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Financial Crimes

2 Miami-Dade and 1 Broward resident charged in $12 million bank fraud scheme

MIAMI - Three South Florida residents were indicted on bank fraud related charges in connection with a $12 million scheme following a joint investigation by U.S. Immigration and Customs Enforcement (ICE) Office of Homeland Security Investigations in Miami, U.S. Secret Service and the City of Miami Police Department.

The indictment charges Richard Garcia, 29, a loan officer at Wachovia Bank, of Miami, Berta Sanders, 61, a certified public accountant, of Miami Lakes, Fla., and Luis Felipe Perez, 38, a former jewelry business owner, of Fort Lauderdale, Fla., with conspiracy to commit bank fraud. Garcia was also charged with six counts of receiving gifts to procure loans.

The indictment is spin-off from an investigation by ICE special agents in Miami that resulted in the June arrest of Luis Felipe Perez, who was criminally charged with securities fraud in a $40 million Ponzi scheme.

According to the indictment, from approximately November 2005 through March 2008, Garcia, Sanders and Perez conspired to submit false loan applications to Wells Fargo Bank, formerly known as Wachovia Bank, for the purpose of obtaining approximately $12 million in commercial lines of credit.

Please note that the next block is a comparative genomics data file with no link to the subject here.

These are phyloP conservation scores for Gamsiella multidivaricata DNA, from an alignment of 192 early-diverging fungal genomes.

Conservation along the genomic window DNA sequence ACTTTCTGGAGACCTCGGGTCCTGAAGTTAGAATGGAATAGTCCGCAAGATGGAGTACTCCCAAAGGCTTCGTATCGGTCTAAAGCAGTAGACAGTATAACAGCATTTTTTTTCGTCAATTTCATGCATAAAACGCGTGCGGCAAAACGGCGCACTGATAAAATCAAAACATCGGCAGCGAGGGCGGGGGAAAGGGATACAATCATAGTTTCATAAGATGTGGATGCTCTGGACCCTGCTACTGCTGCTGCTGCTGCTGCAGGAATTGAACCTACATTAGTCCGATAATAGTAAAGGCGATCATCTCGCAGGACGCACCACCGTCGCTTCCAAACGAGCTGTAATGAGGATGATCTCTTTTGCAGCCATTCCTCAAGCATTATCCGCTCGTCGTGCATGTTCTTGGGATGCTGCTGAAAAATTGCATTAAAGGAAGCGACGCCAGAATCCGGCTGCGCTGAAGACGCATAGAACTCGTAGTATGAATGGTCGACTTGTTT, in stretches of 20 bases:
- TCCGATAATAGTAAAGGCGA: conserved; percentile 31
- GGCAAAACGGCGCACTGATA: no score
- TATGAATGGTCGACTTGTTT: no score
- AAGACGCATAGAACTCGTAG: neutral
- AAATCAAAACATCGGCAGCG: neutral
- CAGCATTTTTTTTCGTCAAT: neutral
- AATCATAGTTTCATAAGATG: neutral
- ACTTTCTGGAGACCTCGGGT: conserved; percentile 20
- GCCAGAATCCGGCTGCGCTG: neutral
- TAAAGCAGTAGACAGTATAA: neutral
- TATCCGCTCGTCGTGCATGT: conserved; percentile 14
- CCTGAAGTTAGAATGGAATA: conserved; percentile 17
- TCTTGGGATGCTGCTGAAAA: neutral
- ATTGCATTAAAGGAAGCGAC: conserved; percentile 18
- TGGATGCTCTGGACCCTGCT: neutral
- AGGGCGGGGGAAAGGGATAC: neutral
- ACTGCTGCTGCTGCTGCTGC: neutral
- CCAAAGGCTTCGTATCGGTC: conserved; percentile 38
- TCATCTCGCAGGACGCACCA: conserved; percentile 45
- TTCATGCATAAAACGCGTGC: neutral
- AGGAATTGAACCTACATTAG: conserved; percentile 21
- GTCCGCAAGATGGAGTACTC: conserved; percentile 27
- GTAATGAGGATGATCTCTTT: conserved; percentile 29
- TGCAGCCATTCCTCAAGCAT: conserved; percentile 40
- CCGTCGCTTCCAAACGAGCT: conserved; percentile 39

To execute the scheme, Sanders promoted herself as someone who could help borrowers get approval for the lines of credit by preparing their loan applications.

Sanders allegedly prepared loan applications on behalf of the borrowers, which contained false information about the borrower's business income, assets, and accounts receivable. Sanders also prepared false tax returns, bank statements and personal financial statements in connection with the line of credit applications.

Garcia is alleged to have assisted Sanders in processing these fraudulent loans on behalf of the borrowers, and advised Sanders as to what information in the applications needed to be falsified to secure bank approval for the loans.

Additionally, it is alleged that for compensation in preparing the false loan applications that were submitted to Wachovia Bank, the borrowers paid Sanders a fee of approximately 10 percent of the loan amount. Sanders then paid a portion of these fees to Garcia as compensation for his assistance in preparing and processing the fraudulent applications.

Perez is alleged to have recruited many borrowers and referred them to Sanders for assistance in applying for the commercial lines of credit. Perez induced many of these individuals to obtain loans in order to invest the proceeds in a separate business venture he controlled.

During this scheme, Garcia, Sanders and Perez conspired to obtain approximately $12 million in lines of credit from Wachovia Bank, which resulted in approximately $10 million in losses to the bank.

The case is being prosecuted by Assistant U.S. Attorneys Andrew K. Levi and Richard Gregorie.